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Jaguar’s F-Type raged against the dying light. Now it’s gone. Welcome to the future, where ugly is the whole point.

2024 Jaguar F-Type Coupe 2024 Jaguar F-Type Coupe

“Just look at the thing.” 
It’s the line you’ll repeat, coffee cup in hand, while the 2024 Jaguar F-Type lazes in your driveway like a jungle cat. I know, I know, I KNOW… describing a Jag in feline terms is the laziest auto-writer trope (where’d I put that rifle-bolt metaphor, anyhow?). 

But if any vehicle deserves the cliche, it’s this one:

Welcome to Kinardi Line, mouthpiece of the free world’s most curious auto writer. Home to questionable takes, quiet revelations, and shitbox worship.

Alas, good looks couldn’t save this Jag. Production of the gorgeous coupe ends with this model year. As with any moment when one good thing breaks off and begets the unfamiliar, it’s worth reflecting on what the F-Type accomplished, the potential unfulfilled. 

The F-Type was born pretty. It debuted at the turn of the century as a concept, borrowing lingerie-adjacent curves from the D-Type’s hindquarters and the XK’s cunning snout. The F-Type’s lines were sculpted so close to perfection, they survived Jag’s Ford implosion and lasted mostly unchanged until production began in 2014. 

Jaguar endowed the F-Type with peerless beauty, but prescribed it with a segment-straddling remit. It aspired to harass the Lotus Evora on a backroad, and chased the coattails of leather-bound cruisers from the likes of Bentley. Real Jag stuff.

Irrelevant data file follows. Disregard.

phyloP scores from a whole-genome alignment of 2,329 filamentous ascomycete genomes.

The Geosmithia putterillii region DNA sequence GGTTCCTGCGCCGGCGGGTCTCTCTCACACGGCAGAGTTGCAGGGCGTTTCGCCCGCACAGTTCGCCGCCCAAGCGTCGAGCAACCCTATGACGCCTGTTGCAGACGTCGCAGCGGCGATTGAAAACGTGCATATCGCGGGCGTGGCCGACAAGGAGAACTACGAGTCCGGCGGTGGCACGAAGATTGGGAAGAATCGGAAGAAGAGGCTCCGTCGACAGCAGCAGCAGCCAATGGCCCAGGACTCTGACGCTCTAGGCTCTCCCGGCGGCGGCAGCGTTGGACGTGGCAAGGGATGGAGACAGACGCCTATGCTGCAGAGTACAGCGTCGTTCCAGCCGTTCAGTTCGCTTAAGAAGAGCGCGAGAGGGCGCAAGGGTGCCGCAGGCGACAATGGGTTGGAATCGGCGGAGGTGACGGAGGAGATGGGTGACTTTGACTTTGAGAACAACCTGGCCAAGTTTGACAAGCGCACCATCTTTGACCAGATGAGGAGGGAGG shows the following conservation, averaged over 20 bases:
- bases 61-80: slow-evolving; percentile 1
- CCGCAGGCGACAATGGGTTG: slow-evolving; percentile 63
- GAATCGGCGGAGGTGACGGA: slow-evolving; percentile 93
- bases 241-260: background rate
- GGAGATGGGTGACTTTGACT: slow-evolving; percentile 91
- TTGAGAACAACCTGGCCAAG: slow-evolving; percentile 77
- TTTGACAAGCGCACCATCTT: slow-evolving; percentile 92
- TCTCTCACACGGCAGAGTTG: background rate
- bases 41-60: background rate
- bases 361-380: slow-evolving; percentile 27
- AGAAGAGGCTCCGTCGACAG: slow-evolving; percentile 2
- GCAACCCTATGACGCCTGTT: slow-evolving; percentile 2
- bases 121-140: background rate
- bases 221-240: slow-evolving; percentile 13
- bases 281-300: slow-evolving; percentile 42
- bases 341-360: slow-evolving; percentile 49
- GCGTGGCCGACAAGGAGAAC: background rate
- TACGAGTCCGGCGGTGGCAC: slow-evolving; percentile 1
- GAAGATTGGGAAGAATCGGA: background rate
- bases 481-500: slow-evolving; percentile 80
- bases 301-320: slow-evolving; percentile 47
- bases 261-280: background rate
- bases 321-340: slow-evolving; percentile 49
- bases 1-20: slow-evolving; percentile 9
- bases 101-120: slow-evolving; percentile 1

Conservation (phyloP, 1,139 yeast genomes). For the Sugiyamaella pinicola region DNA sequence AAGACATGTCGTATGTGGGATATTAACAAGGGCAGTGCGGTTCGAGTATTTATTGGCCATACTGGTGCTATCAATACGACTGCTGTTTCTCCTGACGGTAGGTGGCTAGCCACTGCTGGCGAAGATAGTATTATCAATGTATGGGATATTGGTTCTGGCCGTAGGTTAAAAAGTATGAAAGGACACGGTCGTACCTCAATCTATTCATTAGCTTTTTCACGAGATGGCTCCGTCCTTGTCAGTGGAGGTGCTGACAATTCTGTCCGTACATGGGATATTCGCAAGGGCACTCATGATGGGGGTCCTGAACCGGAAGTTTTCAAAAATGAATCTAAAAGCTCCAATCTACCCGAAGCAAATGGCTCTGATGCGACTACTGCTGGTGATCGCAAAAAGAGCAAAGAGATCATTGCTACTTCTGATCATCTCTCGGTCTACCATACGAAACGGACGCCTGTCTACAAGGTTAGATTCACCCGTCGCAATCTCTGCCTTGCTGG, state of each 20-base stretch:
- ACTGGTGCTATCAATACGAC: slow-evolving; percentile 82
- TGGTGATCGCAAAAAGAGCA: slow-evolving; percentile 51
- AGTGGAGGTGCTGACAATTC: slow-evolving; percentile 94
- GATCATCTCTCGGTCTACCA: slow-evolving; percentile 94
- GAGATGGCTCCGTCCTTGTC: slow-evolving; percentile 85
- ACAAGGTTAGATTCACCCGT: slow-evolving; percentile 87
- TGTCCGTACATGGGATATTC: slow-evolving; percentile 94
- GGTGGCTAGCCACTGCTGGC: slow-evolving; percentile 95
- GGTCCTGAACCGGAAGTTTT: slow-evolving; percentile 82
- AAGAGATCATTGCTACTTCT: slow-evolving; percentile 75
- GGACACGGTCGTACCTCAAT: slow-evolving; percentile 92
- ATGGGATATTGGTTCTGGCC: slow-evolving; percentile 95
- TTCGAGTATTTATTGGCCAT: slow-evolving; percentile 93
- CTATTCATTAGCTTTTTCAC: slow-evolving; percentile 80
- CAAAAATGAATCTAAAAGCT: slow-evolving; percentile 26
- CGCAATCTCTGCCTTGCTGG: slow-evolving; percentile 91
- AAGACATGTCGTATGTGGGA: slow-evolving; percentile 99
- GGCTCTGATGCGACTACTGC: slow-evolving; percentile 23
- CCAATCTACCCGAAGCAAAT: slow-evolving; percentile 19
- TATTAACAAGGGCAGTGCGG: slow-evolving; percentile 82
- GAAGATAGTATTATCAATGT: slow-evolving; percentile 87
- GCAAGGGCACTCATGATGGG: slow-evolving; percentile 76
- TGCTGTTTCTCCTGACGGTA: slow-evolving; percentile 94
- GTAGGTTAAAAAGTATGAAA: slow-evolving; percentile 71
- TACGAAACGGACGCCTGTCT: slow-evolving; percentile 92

Instead the F-Type became a master of none, a great thing to spend all day driving, but no Mercedes SL. Capable at a race track, but not a ‘Vette.

Ultimately, the F-Type had a 911 problem. Porsche’s marketing juggernaut told shoppers to accept no substitute. Instead of wandering off the years-long waitlist for a car that was faster, prettier, cheaper, and singular, they held out for a more-polished and predictable product. 

It’s a damned shame. 

The F-Type was born pretty.

The 911 and its Boxster brethren are good-looking cars, but they are not beautiful. The C8 Corvette is built of acute angles; not exactly Sydney Sweeney. Nothing you lined up against the Jag could touch its at-a-glance appeal. Sales slumped anyway, declining from a peak in 2015 through the current year.

Jag updated the car to correct course, improving its interior quality and tech integration, refining the whole British enchilada. With its 2019 facelift, Jaguar hedged against its own classicism, sporting a more angular and serious design. It diverged from that feline sex appeal (Forgive Me Father another cat metaphor, but do watch the bizarre erotic thriller, Cat People, by way of context) for a more muscular, tailored form. 

Whichever version you picked, the F-Type was gorgeous, and even charismatic. Especially the early V-8 coupes.

I’d argue the pre-facelift F-Type SVR (AWD, nearly 600 horses, assured road manners) was the sexiest muscle car ever sold. Beautiful, powerful, and fuck-off fast, I once crossed the Kentucky state line, a windshield full of empty highway caught in the SVR’s crosshairs. Moments later, by the time I’d backed out of the throttle, the four-lane freeway was all used up. My hands shook, ears ringing as I watched the speedo laze down from 180 mph.